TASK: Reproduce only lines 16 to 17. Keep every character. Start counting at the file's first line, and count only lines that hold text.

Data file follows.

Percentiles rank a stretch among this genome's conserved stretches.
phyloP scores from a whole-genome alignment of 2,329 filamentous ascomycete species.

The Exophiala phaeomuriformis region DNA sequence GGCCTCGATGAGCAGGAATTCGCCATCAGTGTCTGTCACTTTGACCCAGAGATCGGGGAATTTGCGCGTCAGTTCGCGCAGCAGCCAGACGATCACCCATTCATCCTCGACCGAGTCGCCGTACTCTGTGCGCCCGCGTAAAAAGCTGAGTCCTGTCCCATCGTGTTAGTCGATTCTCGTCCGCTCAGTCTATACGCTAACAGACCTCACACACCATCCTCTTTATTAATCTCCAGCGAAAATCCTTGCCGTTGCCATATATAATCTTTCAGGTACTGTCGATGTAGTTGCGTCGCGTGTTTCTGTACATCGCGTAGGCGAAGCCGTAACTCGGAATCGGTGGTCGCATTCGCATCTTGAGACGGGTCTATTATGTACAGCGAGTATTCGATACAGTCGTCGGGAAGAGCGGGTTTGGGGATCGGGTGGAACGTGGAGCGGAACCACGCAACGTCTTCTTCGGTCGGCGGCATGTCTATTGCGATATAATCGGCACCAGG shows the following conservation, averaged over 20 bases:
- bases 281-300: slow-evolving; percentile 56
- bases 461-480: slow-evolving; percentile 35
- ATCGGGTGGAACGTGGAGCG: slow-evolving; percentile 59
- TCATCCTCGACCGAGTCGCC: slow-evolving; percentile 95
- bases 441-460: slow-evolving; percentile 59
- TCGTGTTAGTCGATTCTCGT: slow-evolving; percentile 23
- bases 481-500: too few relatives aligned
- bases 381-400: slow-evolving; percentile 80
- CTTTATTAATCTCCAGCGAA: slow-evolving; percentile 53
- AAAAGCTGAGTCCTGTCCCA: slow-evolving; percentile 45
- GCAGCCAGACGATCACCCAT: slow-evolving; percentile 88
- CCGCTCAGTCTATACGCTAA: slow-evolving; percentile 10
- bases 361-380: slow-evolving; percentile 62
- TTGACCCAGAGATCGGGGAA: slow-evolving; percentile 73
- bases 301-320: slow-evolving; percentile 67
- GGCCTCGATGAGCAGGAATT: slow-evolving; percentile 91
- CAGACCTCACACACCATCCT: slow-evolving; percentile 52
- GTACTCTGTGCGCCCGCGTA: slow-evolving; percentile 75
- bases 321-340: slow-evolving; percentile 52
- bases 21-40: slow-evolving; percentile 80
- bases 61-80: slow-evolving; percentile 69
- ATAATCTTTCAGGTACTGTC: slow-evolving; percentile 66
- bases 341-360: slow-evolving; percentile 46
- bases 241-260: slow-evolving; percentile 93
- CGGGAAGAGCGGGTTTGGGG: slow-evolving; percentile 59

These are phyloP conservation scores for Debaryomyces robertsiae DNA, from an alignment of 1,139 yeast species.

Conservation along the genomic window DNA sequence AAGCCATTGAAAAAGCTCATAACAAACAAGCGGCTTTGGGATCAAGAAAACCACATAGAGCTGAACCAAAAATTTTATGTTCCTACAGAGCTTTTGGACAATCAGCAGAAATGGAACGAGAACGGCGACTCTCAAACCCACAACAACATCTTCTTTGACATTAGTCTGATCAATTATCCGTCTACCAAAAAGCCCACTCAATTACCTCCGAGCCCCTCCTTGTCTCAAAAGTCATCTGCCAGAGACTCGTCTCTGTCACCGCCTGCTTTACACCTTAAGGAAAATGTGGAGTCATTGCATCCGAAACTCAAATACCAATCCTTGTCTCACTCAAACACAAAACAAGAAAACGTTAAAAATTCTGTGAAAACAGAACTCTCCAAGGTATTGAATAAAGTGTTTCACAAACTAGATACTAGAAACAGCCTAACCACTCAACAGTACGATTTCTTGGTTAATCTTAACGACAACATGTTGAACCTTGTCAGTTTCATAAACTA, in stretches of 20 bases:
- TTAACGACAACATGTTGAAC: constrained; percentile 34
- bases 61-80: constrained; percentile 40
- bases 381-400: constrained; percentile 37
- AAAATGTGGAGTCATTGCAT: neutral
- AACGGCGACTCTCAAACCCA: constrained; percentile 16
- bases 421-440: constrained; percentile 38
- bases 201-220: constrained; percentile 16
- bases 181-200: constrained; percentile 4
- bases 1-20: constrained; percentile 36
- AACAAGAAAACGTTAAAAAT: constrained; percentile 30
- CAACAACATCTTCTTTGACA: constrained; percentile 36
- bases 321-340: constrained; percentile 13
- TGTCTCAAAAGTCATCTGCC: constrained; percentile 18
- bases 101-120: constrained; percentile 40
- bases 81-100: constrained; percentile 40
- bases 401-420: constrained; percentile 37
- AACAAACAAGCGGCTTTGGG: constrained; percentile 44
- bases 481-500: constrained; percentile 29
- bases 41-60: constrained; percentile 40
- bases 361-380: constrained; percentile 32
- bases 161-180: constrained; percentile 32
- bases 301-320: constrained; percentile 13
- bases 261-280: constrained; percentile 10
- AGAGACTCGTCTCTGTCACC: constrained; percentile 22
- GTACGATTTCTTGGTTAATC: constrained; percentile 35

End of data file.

- bases 361-380: slow-evolving; percentile 62
- TTGACCCAGAGATCGGGGAA: slow-evolving; percentile 73